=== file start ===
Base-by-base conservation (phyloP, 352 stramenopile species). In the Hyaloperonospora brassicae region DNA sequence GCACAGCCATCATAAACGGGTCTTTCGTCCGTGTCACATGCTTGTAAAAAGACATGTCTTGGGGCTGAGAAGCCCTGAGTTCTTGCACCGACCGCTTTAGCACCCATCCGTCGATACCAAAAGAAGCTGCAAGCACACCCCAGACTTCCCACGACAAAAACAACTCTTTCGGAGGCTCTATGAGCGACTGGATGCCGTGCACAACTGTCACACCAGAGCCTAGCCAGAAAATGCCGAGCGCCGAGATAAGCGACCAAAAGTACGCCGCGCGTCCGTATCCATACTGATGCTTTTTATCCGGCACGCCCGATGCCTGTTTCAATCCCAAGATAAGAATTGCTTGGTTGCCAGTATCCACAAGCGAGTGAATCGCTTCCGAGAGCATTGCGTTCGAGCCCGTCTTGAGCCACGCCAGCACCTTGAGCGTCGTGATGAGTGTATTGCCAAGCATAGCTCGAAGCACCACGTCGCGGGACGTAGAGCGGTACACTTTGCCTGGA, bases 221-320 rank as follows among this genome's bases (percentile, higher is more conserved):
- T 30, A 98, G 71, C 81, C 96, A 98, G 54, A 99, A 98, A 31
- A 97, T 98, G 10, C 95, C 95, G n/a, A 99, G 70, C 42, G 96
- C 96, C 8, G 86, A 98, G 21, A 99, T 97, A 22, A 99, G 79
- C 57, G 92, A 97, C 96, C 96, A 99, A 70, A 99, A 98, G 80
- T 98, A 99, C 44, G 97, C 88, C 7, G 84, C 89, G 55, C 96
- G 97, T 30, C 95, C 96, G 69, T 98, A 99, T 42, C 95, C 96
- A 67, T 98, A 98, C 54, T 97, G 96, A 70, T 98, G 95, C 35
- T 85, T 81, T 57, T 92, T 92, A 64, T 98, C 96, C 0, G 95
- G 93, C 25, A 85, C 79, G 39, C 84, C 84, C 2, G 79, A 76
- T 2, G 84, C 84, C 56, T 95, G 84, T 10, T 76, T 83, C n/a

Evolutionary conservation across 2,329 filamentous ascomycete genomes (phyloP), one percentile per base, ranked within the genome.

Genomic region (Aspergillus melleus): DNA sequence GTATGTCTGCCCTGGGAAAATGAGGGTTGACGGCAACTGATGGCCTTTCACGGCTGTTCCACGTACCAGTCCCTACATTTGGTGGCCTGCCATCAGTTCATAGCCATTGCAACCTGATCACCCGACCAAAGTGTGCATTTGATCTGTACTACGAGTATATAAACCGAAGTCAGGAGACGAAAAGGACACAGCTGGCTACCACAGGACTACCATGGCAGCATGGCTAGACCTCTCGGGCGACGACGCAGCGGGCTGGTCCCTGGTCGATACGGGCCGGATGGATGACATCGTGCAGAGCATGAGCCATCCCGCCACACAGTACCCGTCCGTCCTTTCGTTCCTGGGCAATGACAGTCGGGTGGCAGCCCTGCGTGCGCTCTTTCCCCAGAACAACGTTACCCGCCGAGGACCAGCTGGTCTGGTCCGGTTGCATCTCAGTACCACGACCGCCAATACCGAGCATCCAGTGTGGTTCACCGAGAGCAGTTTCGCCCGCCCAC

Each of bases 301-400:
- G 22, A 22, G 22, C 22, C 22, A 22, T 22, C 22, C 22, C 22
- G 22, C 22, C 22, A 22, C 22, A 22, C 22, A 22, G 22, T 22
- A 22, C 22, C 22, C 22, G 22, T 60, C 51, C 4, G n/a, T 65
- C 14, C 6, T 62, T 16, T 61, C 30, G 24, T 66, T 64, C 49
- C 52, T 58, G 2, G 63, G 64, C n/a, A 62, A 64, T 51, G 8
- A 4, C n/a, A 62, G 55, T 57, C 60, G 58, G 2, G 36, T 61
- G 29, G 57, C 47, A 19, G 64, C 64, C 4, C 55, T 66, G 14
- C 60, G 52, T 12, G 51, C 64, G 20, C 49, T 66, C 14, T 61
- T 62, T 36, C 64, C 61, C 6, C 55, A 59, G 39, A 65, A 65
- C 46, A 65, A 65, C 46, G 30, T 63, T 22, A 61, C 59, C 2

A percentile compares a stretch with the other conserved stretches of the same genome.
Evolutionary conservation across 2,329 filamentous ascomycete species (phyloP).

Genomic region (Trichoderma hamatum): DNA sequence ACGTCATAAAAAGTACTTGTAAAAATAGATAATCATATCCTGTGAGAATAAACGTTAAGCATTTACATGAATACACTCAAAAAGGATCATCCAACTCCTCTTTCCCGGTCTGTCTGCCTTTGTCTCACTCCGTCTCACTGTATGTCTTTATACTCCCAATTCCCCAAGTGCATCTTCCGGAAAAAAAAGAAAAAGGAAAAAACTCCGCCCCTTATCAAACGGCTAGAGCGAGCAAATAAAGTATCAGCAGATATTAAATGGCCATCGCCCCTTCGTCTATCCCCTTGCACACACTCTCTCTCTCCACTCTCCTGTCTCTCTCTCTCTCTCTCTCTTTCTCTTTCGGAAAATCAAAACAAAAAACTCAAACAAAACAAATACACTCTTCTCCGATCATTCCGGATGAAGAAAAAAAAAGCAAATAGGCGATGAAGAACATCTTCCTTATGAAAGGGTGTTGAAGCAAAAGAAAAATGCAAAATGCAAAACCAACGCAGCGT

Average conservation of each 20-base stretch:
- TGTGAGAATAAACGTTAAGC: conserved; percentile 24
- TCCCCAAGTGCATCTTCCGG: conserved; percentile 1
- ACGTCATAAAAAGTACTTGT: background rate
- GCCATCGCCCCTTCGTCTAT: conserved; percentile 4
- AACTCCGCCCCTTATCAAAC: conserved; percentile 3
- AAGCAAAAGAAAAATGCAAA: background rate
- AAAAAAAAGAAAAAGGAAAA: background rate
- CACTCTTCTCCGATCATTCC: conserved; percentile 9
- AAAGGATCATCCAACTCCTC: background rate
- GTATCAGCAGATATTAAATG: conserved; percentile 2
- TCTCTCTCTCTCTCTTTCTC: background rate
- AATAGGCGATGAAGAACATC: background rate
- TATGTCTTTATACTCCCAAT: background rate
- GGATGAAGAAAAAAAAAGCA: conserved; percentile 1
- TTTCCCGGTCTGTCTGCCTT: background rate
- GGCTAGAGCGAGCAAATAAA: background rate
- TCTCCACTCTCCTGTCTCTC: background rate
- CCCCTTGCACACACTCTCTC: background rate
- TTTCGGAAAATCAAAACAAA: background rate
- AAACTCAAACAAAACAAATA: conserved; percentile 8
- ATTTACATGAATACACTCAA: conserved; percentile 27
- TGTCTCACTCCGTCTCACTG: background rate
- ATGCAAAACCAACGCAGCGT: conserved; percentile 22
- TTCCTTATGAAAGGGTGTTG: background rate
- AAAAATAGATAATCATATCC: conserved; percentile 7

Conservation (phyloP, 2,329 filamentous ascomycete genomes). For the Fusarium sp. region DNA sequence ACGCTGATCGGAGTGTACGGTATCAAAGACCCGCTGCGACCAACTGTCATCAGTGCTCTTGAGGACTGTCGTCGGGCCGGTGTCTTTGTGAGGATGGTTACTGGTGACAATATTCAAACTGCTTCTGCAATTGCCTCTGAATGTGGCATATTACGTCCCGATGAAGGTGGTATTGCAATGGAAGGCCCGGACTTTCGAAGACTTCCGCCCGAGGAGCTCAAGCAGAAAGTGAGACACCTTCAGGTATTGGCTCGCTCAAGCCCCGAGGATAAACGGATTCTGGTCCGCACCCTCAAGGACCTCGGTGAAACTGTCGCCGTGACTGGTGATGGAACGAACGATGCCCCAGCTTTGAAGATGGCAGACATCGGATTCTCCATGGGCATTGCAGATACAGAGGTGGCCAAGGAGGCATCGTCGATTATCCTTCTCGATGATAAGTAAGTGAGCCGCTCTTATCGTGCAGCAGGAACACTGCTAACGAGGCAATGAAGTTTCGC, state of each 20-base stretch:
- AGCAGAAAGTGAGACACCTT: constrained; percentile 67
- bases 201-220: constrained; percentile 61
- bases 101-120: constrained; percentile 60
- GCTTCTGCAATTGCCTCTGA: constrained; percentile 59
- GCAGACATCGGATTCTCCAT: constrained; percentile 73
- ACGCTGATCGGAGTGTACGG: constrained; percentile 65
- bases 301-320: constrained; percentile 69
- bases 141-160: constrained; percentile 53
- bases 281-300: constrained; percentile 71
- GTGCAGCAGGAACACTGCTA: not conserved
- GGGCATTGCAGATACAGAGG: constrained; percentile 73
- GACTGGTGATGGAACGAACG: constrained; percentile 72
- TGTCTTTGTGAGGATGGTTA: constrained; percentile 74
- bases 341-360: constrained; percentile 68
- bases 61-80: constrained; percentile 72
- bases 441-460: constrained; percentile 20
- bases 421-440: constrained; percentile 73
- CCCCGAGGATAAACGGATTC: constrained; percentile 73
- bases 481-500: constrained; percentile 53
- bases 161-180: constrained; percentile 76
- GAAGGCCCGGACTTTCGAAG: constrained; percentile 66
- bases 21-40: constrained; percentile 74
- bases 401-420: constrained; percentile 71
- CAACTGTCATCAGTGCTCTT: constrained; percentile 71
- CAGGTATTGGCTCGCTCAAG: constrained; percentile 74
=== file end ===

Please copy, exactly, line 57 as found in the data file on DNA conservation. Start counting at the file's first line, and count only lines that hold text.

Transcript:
- bases 101-120: constrained; percentile 60